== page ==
A pattern based Dalvik deobfuscator which uses limited execution to improve semantic analysis. Also, the inspiration for another Android deobfuscator: Simplify.
Step 1. Install Smali / Baksmali
Since you’re an elite Android reverser, I’m sure you already have Smali and Baksmali on your path. If for some strange reason it’s not already installed, this should get you started, but please examine it carefully before running:
mkdir ~/bin || cd ~/bin curl --location -O https://bitbucket.org/JesusFreke/smali/downloads/smali-2.1.2.jar && mv smali-*.jar smali.jar curl --location -O https://bitbucket.org/JesusFreke/smali/downloads/baksmali-2.1.2.jar && mv baksmali-*.jar baksmali.jar curl --location -O https://bitbucket.org/JesusFreke/smali/downloads/smali curl --location -O https://bitbucket.org/JesusFreke/smali/downloads/baksmali chmod +x ./smali ./baksmali export PATH=$PATH:$PWD
Step 2. Install Android SDK / ADB
adb is on your path.
Step 3. Install the Gem
gem install dex-oracle
Or, if you prefer to build from source:
git clone https://github.com/CalebFenton/dex-oracle.git cd dex-oracle gem install bundler bundle install
Step 4. Connect a Device or Emulator
You must have either an emulator running or a device plugged in for Oracle to work.
Oracle needs to execute methods on an live Android system. This can either be on a device or an emulator (preferred). If it’s a device, make sure you don’t mind running potentially hostile code on it.
If you’d like to use an emulator, and already have the Android SDK installed, you can create and start emulator images with:
Usage: dex-oracle [opts] <APK / DEX / Smali Directory> -h, --help Display this screen -s ANDROID_SERIAL, Device ID for driver execution, default="" --specific-device -t, --timeout N ADB command execution timeout in seconds, default="120" -i, --include PATTERN Only optimize methods and classes matching the pattern, e.g. Ldune;->melange\(\)V -e, --exclude PATTERN Exclude these types from optimization; including overrides --disable-plugins STRING[,STRING]* Disable plugins, e.g. stringdecryptor,unreflector --list-plugins List available plugins -v, --verbose Be verbose -V, --vverbose Be very verbose
For example, to only deobfuscate methods in a class called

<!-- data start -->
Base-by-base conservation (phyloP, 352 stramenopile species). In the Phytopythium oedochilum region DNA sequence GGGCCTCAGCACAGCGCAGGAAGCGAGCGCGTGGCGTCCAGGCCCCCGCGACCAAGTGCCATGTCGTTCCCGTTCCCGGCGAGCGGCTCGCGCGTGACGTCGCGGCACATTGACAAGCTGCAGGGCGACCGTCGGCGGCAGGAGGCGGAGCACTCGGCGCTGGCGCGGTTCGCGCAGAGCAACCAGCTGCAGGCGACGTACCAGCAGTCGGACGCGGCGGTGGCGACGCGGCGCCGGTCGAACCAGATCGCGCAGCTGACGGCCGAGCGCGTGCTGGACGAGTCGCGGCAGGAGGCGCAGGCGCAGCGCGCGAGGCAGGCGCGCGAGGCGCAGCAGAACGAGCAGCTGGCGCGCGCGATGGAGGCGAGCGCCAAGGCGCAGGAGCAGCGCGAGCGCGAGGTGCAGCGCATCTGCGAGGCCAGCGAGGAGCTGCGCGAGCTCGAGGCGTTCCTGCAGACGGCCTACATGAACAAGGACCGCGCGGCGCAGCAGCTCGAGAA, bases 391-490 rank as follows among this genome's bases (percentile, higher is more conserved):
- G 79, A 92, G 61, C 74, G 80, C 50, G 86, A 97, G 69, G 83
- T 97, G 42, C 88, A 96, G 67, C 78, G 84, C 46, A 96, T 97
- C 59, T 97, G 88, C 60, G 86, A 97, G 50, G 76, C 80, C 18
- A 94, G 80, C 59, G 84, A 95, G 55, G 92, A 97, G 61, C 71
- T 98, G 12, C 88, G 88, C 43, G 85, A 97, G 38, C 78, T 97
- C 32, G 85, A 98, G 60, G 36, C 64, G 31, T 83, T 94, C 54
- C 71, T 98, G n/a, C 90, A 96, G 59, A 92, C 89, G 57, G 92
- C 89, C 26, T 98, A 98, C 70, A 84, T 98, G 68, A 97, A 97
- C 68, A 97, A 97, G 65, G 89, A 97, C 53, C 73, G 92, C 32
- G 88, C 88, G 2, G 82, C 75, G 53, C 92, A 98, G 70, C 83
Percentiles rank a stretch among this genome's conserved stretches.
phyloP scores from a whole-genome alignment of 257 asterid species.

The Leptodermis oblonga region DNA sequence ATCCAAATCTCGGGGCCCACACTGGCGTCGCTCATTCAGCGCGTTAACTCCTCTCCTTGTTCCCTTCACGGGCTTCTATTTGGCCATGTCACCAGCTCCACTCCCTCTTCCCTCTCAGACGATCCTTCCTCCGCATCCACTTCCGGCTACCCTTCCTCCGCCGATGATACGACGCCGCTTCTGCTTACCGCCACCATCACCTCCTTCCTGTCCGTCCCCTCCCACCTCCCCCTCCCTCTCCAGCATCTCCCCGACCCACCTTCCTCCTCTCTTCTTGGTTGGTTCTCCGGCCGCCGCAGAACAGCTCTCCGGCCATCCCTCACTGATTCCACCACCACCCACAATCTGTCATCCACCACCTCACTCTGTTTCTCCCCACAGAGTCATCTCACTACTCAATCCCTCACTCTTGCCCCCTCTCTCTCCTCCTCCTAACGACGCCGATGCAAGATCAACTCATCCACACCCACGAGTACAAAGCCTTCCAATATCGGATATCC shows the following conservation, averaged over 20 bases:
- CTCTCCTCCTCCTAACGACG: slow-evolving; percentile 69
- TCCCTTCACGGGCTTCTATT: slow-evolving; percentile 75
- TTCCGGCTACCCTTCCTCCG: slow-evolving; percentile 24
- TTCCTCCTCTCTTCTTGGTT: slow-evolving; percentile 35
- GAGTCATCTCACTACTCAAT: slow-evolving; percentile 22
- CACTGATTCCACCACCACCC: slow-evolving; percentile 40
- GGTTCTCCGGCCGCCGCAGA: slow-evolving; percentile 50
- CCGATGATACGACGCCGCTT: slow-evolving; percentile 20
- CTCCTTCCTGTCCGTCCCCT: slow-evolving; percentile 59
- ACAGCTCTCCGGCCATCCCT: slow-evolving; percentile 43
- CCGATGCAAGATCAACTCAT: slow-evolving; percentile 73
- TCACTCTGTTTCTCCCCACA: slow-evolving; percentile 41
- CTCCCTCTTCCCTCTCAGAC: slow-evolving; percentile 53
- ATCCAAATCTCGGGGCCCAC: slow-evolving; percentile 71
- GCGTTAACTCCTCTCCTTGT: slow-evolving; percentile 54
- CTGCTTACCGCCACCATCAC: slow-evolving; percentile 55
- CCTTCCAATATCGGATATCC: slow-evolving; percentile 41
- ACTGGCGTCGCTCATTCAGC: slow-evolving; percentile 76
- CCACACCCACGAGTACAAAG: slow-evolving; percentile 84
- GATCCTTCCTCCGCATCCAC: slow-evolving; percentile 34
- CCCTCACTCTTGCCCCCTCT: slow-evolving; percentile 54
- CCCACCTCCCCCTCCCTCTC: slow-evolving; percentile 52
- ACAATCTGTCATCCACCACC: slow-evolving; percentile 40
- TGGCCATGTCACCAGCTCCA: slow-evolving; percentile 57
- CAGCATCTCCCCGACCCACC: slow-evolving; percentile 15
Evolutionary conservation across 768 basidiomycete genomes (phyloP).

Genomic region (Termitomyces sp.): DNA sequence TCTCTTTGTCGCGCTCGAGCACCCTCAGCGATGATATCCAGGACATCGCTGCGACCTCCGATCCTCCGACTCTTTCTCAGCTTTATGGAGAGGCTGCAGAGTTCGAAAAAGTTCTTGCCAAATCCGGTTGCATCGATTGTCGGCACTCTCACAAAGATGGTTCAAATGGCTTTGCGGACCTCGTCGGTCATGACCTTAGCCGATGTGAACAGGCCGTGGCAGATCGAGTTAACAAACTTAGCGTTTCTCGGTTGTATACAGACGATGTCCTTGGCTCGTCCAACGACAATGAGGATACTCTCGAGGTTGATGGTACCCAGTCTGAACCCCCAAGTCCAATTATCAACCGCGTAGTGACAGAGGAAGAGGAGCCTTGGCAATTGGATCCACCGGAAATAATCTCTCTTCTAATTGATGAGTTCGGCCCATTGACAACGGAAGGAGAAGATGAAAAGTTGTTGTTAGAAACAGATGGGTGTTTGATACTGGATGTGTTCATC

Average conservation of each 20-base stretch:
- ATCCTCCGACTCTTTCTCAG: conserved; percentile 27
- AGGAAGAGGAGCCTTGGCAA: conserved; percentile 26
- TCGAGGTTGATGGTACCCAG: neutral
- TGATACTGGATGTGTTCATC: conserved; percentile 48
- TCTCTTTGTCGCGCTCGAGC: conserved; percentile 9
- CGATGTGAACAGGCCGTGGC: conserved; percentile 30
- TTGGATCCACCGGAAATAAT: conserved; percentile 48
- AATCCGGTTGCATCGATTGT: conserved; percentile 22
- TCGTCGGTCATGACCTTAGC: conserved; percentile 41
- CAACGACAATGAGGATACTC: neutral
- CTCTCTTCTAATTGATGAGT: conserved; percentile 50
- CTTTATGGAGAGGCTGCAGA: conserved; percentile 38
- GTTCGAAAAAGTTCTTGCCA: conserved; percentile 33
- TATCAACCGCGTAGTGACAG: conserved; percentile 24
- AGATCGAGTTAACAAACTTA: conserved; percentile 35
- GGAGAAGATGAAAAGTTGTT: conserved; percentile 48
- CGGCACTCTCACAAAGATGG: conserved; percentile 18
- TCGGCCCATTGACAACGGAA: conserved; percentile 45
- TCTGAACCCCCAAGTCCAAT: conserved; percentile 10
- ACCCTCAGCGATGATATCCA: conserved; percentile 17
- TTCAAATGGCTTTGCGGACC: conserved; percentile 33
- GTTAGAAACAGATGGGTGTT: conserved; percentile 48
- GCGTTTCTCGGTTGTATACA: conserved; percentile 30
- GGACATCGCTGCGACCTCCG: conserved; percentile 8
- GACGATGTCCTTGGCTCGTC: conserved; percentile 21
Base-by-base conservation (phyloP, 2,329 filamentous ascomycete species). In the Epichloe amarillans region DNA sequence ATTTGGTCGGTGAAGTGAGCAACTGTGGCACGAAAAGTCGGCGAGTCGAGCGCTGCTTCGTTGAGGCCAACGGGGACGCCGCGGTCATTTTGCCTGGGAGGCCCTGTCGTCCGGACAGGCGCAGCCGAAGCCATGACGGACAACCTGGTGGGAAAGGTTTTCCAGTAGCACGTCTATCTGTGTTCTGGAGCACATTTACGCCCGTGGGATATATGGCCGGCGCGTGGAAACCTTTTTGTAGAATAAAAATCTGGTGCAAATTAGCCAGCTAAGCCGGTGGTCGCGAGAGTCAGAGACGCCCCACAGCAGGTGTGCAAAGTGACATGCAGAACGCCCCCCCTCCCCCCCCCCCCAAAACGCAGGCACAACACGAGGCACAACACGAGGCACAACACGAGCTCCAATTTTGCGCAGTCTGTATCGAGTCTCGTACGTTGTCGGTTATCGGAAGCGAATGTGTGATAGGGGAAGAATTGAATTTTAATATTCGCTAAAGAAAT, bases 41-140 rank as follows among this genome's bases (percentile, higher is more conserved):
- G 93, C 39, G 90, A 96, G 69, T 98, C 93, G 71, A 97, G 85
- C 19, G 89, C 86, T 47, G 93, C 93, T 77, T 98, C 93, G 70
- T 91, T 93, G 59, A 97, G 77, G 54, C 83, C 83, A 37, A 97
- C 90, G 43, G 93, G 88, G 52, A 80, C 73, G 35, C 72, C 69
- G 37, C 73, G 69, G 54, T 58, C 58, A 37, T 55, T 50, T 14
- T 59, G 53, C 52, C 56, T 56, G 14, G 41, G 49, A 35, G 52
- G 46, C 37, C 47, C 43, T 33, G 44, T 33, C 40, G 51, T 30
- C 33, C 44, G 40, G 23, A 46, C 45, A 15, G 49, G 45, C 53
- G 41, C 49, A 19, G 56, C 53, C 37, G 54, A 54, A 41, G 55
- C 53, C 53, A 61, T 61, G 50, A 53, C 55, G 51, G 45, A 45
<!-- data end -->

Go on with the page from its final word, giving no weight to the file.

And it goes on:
Lcom/android/system/admin/CCOIoll; inside of an APK called
dex-oracle -i com/android/system/admin/CCOIoll obad.apk
How it Works
Oracle takes Android apps (APK), Dalvik executables (DEX), and Smali files as inputs. First, if the input is an APK or DEX, it is disassembled into Smali files. Then, the Smali files are passed to various plugins which perform analysis and modifications. Plugins search for patterns which can be transformed into something easier to read. In order to understand what the code is doing, some Dalvik methods are actually executed with and the output is collected. This way, some method calls can be replaced with constants. After that, all of the Smali files are updated. Finally, if the input was an APK or a DEX file, the modified Smali files are recompiled and an updated APK or DEX is created.
Method execution is performed by the Driver. The input APK, DEX, or Smali is combined with the Driver into a single DEX using dexmerge and is pushed onto a device or emulator. Plugins can then use Driver which uses Java reflection to execute methods from the input DEX. The return values can be used to improve semantic analysis beyond mere pattern recognition. This is especially useful for many string decryption methods, which usually take an encrypted string or some byte array. One limitation is that execution is limited to static methods.
Creating Your Own Plugin
There are three plugins which come with Oracle:
- Undexguard - removes certain types of Dexguard obfuscations
- Unreflector - removes some Java reflection
- String Decryptor - simple plugin which removes a common type of string encryption
If you encounter a new type of obfuscation, it may be possible to deobfuscate with Oracle. Look at the Smali and figure out if the code can either be:
- understood by executing some static methods
If either of these two are the case, you should try and write your own plugin. There are four steps to building your own plugin:
- identify Smali patterns
- figure out how to simplify the patterns
- figure out how to interact with driver and invoke methods
- figure out how to apply modifications directly
The included plugins should be a good guide for understanding steps #3 and #4. Driver is designed to help with step #2.
Of course, you’re always welcome to share whatever obfuscation you come across and someone may eventually get to it.
dx is on your path. This is part of the Android SDK, but it’s probably not on your path unless you’re hardcore.
The driver folder is a Java project managed by Gradle. Import it into Eclipse, IntelliJ, etc. and make any changes you like. To finish updating the driver, run
./update_driver. This will rebuild the driver and convert the output JAR into a DEX.
If there’s a problem executing driver code on your emulator or device, be sure to open
monitor (part of the Android SDK) and check for any clues there. Even if the error doesn’t make sense to you, it’ll help if you post it along with the issue you’ll create.
Not all Android platforms work well with dex-oracle. Some of them just crap out when trying to execute arbitrary DEX files. If you’re having trouble with Segfaults or driver crashes, try using Android 4.4.2 API level 19 with ARM.
It’s possible that a plugin sees a pattern it thinks is obfuscation but is actually some code it shouldn’t execute. This seems unlikely because the obfuscation patterns are really unusual, but it is possible. If you’re finding a particular plugin is causing problems and you’re sure the app isn’t protected by that particular obfuscator, i.e. the app is not DexGuarded but the DexGuard plugin is trying to execute stuff, just disable it.